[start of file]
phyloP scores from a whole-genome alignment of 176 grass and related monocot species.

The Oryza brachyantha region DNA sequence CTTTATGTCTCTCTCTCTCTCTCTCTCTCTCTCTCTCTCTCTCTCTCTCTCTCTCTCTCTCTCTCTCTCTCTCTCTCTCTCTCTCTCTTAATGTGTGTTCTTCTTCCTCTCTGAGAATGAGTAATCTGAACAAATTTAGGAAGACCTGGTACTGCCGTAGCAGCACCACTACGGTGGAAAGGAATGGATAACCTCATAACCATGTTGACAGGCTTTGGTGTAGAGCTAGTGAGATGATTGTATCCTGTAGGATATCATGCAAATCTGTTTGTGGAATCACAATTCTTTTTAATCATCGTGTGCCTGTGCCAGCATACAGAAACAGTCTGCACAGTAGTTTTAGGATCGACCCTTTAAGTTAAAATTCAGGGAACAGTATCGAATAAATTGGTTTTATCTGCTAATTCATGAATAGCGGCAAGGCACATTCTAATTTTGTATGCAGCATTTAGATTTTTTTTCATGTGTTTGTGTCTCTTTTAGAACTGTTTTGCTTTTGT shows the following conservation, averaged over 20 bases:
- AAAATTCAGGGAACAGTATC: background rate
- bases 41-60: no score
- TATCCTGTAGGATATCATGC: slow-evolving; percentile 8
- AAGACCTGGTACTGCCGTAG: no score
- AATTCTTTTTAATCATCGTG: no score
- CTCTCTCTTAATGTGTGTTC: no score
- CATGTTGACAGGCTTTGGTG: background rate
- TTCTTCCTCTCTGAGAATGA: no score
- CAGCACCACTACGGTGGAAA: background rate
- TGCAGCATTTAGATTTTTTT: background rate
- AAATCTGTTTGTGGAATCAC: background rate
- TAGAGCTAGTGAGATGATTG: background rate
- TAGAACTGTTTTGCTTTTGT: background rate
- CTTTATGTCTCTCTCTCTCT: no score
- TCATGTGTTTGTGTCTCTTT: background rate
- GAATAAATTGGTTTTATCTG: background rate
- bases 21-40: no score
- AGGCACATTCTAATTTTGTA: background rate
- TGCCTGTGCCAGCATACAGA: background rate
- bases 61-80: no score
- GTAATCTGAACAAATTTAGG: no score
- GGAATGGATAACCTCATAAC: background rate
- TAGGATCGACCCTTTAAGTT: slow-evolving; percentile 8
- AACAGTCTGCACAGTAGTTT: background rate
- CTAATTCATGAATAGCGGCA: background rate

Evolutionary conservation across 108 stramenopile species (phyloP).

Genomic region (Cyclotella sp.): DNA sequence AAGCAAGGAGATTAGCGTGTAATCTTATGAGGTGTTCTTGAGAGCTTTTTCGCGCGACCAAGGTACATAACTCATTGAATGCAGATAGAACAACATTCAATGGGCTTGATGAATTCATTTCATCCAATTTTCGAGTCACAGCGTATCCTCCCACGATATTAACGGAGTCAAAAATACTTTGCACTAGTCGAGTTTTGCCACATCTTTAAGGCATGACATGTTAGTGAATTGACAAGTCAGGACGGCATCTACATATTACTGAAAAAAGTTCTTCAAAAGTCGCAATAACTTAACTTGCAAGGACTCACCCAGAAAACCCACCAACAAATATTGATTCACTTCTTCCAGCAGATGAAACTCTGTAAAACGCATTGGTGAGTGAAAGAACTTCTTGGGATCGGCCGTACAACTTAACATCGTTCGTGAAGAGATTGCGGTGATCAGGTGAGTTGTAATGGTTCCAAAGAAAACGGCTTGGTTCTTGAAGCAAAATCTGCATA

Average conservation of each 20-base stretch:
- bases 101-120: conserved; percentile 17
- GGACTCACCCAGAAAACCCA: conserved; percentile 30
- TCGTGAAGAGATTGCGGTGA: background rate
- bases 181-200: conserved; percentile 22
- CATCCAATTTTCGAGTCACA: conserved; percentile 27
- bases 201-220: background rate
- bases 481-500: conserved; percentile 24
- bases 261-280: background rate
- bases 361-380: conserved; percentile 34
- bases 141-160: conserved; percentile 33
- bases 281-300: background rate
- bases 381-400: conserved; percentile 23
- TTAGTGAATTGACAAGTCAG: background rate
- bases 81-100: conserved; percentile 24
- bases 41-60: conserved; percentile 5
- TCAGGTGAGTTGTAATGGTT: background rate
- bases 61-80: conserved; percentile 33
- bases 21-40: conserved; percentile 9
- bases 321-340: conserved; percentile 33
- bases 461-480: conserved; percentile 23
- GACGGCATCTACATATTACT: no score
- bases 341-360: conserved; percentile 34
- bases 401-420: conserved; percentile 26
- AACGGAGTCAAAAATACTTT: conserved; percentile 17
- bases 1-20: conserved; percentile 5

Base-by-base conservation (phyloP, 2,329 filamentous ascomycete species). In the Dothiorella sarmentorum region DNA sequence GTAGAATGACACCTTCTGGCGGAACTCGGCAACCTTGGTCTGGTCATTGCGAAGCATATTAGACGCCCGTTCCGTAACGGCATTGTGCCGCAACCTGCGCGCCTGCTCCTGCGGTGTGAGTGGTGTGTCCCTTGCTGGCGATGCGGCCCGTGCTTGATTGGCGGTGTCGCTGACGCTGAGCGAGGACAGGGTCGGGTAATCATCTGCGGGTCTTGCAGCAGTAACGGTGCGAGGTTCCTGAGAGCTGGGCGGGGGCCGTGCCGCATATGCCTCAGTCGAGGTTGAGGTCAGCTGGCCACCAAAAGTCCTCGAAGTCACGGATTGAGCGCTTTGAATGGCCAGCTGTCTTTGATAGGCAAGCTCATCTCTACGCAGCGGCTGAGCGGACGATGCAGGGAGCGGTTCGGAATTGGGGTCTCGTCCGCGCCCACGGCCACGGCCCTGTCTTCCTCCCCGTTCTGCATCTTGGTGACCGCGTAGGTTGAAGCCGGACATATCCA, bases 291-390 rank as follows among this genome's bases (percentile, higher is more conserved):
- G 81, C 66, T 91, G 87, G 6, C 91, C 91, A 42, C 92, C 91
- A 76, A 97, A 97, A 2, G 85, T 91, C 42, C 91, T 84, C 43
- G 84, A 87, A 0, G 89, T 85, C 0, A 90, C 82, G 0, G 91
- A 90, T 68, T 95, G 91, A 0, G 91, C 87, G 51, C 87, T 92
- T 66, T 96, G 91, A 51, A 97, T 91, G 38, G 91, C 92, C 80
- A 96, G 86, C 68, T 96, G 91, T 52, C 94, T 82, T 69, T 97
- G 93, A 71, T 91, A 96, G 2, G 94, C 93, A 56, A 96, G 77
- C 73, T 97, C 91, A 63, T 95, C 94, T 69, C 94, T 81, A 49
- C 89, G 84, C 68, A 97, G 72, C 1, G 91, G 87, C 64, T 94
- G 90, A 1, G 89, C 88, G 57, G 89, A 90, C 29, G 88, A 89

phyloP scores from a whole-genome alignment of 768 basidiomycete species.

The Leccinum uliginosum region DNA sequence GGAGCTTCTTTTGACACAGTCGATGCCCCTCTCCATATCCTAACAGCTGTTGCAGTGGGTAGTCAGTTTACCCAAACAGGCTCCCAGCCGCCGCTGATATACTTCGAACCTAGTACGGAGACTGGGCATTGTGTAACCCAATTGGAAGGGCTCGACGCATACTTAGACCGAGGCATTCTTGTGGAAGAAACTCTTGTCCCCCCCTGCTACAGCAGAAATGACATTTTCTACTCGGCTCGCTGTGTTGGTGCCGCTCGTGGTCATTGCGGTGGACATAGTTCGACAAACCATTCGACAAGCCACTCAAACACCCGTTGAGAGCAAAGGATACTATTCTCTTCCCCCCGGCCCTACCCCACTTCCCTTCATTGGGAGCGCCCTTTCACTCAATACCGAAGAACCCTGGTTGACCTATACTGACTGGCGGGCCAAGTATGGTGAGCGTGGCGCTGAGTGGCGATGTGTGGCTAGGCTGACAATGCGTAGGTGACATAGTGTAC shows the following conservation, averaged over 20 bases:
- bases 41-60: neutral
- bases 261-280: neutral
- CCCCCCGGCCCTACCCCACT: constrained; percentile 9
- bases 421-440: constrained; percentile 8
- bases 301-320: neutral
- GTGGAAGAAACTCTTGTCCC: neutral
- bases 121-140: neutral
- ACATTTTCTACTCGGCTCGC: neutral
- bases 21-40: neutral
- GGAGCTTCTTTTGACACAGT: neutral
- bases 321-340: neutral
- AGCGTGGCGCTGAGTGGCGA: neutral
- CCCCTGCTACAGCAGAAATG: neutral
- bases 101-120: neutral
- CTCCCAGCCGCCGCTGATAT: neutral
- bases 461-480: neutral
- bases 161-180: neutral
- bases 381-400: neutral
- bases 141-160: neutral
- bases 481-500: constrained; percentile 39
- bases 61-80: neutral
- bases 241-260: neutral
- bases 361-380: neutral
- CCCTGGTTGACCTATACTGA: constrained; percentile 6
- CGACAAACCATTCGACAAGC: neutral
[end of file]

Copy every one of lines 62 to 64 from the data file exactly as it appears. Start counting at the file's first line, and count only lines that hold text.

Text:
- A 96, G 86, C 68, T 96, G 91, T 52, C 94, T 82, T 69, T 97
- G 93, A 71, T 91, A 96, G 2, G 94, C 93, A 56, A 96, G 77
- C 73, T 97, C 91, A 63, T 95, C 94, T 69, C 94, T 81, A 49